The Serious Impact of Misdiagnosis
The Society to Improve Diagnostics in Medicine (SIDM) say that at least one in ten patients with a serious medical condition are initially misdiagnosed. Three quarters of misdiagnosed cases occur in these three categories of medical conditions:
- Vascular events
The Society have formed a collaboration of over fifty healthcare groups with the single objective of eliminating diagnostic error, which they say is the most important safety issue in medicine today, causing the most patient harm.
In a news item, SIDM report that, "Every nine minutes, someone in a US hospital dies due to a medical diagnosis that was wrong or delayed". CEO and co-founder of SIDM, Paul Epner says,
Nearly everyone will receive an inaccurate diagnosis at some point in their life and for some, the consequences will be grave. Major improvement is needed to systematically identify how to improve diagnostic quality and reduce harm to patients.
The American clinical laboratory magazine, Dark Daily go further to suggest that not only should misdiagnosis be included as a fundamental 'Sentinel event', but it should be at the top of the Sentinel event list.
Research for a study carried out by a team from the Johns Hopkins University School of Medicine and funded by the SIDM reported in the journal Diagnosis, showed that one in three malpractice cases that resulted in death or serious harm to patients are due to misdiagnosis. After analysing more than 55,000 malpractice claims, the researchers found that 34% of those cases which resulted in death or permanent disability could be attributed to misdiagnosis.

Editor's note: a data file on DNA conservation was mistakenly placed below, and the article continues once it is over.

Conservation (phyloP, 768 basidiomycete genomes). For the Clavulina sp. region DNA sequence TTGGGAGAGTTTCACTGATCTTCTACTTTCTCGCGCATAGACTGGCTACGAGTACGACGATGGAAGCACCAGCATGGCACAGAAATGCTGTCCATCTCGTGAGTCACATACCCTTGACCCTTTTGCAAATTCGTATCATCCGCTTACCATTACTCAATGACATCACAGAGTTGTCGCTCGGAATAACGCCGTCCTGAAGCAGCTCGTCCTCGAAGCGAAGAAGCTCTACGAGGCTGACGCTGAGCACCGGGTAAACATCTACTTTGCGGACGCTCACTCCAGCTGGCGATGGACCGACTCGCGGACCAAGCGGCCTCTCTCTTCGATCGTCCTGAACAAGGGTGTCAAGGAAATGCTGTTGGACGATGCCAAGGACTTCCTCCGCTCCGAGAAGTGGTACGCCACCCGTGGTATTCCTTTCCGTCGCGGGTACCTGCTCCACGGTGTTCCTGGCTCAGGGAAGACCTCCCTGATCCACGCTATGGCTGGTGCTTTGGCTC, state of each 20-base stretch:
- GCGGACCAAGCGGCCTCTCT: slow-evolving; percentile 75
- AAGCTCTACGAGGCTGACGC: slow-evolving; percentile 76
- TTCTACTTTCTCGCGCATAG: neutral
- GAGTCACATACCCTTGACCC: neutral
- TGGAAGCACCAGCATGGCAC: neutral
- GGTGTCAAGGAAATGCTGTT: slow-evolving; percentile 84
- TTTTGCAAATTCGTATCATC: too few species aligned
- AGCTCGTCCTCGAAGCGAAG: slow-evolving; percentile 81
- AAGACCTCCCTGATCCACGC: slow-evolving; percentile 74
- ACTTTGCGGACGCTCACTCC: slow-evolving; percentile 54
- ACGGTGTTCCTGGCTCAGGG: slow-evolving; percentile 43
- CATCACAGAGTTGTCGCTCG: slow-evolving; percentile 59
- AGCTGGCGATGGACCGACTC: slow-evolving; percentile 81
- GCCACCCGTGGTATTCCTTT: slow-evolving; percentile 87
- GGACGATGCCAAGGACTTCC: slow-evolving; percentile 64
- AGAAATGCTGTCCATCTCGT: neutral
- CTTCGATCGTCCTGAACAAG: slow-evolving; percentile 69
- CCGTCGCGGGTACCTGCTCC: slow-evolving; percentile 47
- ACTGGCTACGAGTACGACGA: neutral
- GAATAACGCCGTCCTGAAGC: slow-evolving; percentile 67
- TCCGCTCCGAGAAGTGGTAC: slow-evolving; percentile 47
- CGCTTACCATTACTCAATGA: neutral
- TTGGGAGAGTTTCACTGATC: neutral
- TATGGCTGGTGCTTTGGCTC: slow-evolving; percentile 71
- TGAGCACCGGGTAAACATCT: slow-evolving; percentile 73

Misdiagnosis Affects at least One in Ten Patients
SIDM say that diagnostic errors affect an estimated 12 million patients in the US each year, and that approximately one in ten patients with a serious medical condition are initially misdiagnosed. In addition, an estimated 40,000 to 80,000 people die each year from diagnostic errors in US hospitals, and it is probable that at least that many patients suffer from permanent disability annually due to improper diagnosis. SIDM also say that it is likely that diagnostic errors cause more harm to patients than all other medical errors combined and are responsible for an increasing number of malpractice cases.
Anyone who is concerned about their diagnosis should seek a second opinion and prepare for their next consultation using the Consultation Checklist.
Diagnoses that are missed altogether, wrong, or should have been made much earlierFull medical glossary
Sentinel events are defined by the The Joint Commission (TJC) in the USA as, "any unanticipated event in a healthcare setting resulting in death or serious physical or psychological injury to a patient or patients, not related to the natural course of the patient's illness. Sentinel events specifically include loss of a limb or gross motor function, and any event for which a recurrence would carry a risk of a serious adverse outcome."
These events include, "unexpected occurrences involving death or serious physical or psychological injury, or the risk thereof" and all of the following, even if the outcome was not death or major permanent loss of function:
- Infant abduction, or discharge to the wrong family.
- Unexpected death of a full-term infant.
- Severe neonatal jaundice (bilirubin over 30 milligrams/deciliter).
- Surgery on the wrong individual or wrong body part.
- Instrument or object left in a patient after surgery or another procedure.
- Rape in an acute-care setting.
- Suicide in an acute-care setting, or within 72 hours of discharge.
- Haemolytic transfusion reaction due to blood group incompatibilities.
- Radiation therapy to the wrong body region or 25% above the planned dose.
The clinical laboratory organisation, Dark Daily suggest that this list should also include 'misdiagnosis' and other preventable diagnostic errors.Full medical glossary